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The "worst place for women"

KABUL -- Thousands of protesters gathered in heavy rain Tuesday for a preplanned demonstration in front of the Afghan Supreme Court, demanding justice and carrying photos of Farkhunda, the 27-year-old woman who was brutally murdered by a mob after being falsely accused of burning pages of a Quran.

Farkhunda was beaten to death, run over by a car, set on fire and thrown into the Kabul River last Thursday outside one of Kabul's most famous mosques, not far away from the presidential palace.

Demonstrators demand justice, equality for wo... 00:45

Government officials and members of parliament joined civil society activists and Kabul residents at the demonstration on Tuesday, which dwarfed an impromptu rally the previous day. They chanted slogans calling for justice for Farkhunda and urging the Supreme Court to severely punish those involved in her brutal murder.

"We want the killers to be publicly hanged, so it doesn't happen tomorrow again," Said Zubida, one of the female protesters at Tuesday's demonstration said. "We won't give up until justice done."

Fawzia Kofi, a female member of the Afghan parliament and a member of the special commission set up by President Ashraf Ghani to investigate the case, denounced her nation's protection of women and promised to fight for justice in Farkhunda's name.

"This incident shows that Afghan women are not safe, and Afghanistan is the worst place for women," Kofi said.

She added that, "to prevent such incidents in the future, we should find the roots of the problem and put on public trial those involved."

Kofi admitted there was no fast and easy way to curtail incidents of mob justice, which frequently target women rightly or wrongly accused of a wrongdoing in Afghanistan, but said the government -- and especially the Ministry of Religious affairs -- should stop hardline Muslim scholars and Mullahs who use their positions to misinterpret Islam and give Afghan men a pretext for violence.

The protesters also urged the government to take action against officials and religious scholars who initially endorsed Farkhunda's killing, including Hashmat Stanikzai, the spokesman for Kabul's chief of police, who was sacked from his position by the Ministry of Interior on Tuesday.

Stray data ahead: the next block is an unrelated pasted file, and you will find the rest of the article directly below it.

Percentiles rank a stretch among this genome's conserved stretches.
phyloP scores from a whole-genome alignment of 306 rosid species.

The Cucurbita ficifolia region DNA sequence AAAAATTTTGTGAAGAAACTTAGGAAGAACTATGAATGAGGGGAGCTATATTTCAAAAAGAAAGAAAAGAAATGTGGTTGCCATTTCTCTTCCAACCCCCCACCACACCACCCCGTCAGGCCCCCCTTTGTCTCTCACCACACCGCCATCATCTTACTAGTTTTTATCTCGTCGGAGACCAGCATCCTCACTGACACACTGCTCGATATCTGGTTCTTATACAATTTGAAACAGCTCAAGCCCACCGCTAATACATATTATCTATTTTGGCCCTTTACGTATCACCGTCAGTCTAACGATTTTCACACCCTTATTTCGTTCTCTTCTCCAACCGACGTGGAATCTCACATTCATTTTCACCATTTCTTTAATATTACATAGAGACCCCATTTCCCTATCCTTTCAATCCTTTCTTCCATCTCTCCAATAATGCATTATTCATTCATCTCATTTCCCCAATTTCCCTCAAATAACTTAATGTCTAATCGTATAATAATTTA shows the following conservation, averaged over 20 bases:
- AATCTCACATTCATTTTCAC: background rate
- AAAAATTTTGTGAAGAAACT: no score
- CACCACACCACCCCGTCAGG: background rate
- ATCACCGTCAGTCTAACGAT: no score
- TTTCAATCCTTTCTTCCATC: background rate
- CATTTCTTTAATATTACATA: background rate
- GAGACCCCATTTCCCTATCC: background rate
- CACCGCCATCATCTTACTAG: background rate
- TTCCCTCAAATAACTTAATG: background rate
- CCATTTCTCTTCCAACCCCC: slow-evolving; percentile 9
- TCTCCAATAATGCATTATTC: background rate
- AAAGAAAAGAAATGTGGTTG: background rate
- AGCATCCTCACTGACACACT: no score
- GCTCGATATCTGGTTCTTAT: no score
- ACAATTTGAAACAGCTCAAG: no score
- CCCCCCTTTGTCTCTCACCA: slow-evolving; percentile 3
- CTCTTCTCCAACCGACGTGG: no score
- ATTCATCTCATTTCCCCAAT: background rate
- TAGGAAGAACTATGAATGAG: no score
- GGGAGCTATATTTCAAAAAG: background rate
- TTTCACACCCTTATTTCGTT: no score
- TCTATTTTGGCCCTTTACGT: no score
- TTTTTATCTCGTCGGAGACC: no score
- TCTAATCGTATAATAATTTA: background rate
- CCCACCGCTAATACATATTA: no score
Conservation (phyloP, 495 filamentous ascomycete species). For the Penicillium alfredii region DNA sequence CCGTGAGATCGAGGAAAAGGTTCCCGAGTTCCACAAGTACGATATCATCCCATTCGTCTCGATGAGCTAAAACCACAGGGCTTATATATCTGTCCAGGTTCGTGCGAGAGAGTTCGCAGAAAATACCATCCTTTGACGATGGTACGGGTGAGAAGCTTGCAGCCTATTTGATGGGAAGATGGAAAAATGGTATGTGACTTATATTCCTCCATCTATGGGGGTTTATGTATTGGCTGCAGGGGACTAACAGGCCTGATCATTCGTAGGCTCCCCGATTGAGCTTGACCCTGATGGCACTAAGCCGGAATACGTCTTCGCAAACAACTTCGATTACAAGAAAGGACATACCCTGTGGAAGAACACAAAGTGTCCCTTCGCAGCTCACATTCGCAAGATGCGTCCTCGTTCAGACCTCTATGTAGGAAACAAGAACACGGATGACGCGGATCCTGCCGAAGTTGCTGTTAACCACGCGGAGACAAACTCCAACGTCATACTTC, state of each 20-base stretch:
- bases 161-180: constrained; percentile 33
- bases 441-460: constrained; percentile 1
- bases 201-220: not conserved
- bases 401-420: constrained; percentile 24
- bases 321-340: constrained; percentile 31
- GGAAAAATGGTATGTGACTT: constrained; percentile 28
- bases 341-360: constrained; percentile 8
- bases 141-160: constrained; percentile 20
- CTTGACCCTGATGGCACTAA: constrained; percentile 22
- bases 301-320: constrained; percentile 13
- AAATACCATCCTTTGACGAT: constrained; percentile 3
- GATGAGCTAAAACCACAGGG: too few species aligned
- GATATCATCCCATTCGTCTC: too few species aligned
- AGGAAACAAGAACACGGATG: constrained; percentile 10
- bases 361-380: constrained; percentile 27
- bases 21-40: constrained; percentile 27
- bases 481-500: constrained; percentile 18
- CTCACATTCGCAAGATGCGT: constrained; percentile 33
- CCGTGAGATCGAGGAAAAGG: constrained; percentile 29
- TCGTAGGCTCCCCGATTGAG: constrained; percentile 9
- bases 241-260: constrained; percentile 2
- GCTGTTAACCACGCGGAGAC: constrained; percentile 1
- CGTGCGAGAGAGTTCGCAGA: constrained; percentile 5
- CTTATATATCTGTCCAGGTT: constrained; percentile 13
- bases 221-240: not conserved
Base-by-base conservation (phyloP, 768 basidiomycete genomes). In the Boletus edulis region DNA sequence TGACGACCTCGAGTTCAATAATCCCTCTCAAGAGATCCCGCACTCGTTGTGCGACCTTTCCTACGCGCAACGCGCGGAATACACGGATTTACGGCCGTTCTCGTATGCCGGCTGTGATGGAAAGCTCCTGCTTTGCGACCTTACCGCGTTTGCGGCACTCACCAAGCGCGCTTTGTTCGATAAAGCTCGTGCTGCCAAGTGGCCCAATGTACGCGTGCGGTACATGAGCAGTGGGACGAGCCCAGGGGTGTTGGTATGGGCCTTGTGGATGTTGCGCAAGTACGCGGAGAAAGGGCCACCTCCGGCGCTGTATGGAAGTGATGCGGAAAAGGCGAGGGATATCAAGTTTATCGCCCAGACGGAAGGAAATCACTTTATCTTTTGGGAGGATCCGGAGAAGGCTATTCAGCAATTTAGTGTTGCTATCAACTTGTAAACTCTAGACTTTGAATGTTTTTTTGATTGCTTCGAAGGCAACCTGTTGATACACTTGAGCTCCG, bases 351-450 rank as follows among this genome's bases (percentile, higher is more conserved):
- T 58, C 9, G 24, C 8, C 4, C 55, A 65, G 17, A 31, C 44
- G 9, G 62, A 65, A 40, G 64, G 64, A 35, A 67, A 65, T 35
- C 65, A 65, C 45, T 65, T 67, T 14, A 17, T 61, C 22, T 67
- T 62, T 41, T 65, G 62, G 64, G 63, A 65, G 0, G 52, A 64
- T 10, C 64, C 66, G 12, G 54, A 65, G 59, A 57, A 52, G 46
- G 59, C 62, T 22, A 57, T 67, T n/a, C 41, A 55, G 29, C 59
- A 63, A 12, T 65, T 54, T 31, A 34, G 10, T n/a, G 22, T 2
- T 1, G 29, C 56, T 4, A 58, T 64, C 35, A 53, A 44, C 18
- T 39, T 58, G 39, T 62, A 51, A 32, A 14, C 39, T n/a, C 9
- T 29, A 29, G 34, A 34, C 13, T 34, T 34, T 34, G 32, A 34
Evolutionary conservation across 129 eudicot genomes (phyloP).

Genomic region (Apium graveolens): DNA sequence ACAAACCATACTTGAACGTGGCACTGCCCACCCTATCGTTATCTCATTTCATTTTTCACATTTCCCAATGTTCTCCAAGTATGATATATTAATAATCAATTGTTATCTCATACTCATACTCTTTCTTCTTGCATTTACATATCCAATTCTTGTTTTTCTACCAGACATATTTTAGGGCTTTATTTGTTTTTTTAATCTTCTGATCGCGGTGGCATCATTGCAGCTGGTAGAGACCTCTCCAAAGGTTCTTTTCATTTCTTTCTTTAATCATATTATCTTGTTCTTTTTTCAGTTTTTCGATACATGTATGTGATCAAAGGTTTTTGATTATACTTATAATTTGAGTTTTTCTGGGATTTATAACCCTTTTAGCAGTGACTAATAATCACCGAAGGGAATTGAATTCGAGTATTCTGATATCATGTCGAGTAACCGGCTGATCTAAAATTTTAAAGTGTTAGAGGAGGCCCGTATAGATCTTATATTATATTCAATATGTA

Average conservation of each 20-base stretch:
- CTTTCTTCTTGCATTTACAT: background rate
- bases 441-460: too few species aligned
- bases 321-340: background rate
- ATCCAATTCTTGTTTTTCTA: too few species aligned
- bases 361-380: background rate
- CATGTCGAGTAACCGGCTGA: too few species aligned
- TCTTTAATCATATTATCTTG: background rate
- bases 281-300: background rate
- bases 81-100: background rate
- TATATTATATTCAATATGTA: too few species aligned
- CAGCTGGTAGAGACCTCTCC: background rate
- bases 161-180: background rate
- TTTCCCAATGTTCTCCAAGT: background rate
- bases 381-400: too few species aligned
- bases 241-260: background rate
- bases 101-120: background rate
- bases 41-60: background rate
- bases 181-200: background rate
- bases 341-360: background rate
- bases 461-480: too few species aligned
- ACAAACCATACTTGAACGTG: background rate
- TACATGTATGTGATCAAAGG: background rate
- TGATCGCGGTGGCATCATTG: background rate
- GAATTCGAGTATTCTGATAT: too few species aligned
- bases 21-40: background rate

The Afghan Taliban condemned the brutal murder in a statement, calling it a conspiracy to misuse the name of Islam. The extremist group vowed to punish those responsible.

Before departing for a state visit to the United States, President Ghani formed the investigative committee, which includes religious scholars and women's rights activists, to fully investigate Farkhunda's killing.

Afghan members of the Solidarity Party of Afghanistan wearing masks bearing an impression of the bloodied face of a woman who was lynched by a mob chant slogans during a protest against the attack in Kabul, March 23, 2015. Getty

The slain woman's family says she never burned any pages of the Islamic holy book, and she was in fact a religious school student and her Islamic knowledge was likely superior to those who killed her in the name of Islam.

The Ministry of Interior confirmed that "police did not find any paper being torched in the shire," confirming that the rumors which led to Farkhunda's death were false.

The Ministry had detained 42 people in connection to the case by Tuesday, including 20 police officers. In addition, the ministry suspended 13 police officers from service for failing to do their job and stop the drawn-out attack.

Many Afghans believe recent activities by Afghanistan's civil society activists, pushing the conservative elements within the society, contributed to the pent-up anger behind the murderous mob that killed Farkhunda.

Recently, a male activist put on a burqa to raise awareness of women's right, while a female artist walked through the streets of Kabul in a bodysuit of solid metal underwear, in protest against the very commonplace harassment of women on Afghan streets.

Mariam Danish, a female protester at Tuesday's rain-soaked rally, said she believed those recent actions by well-intentioned progressives could have backfired.

"I think the recent acts by some people calling themselves civil society activists have a direct relation to the brutal killing of Farkhunda. They do it for their own benefit, but they don't know that these activities will make people angry."

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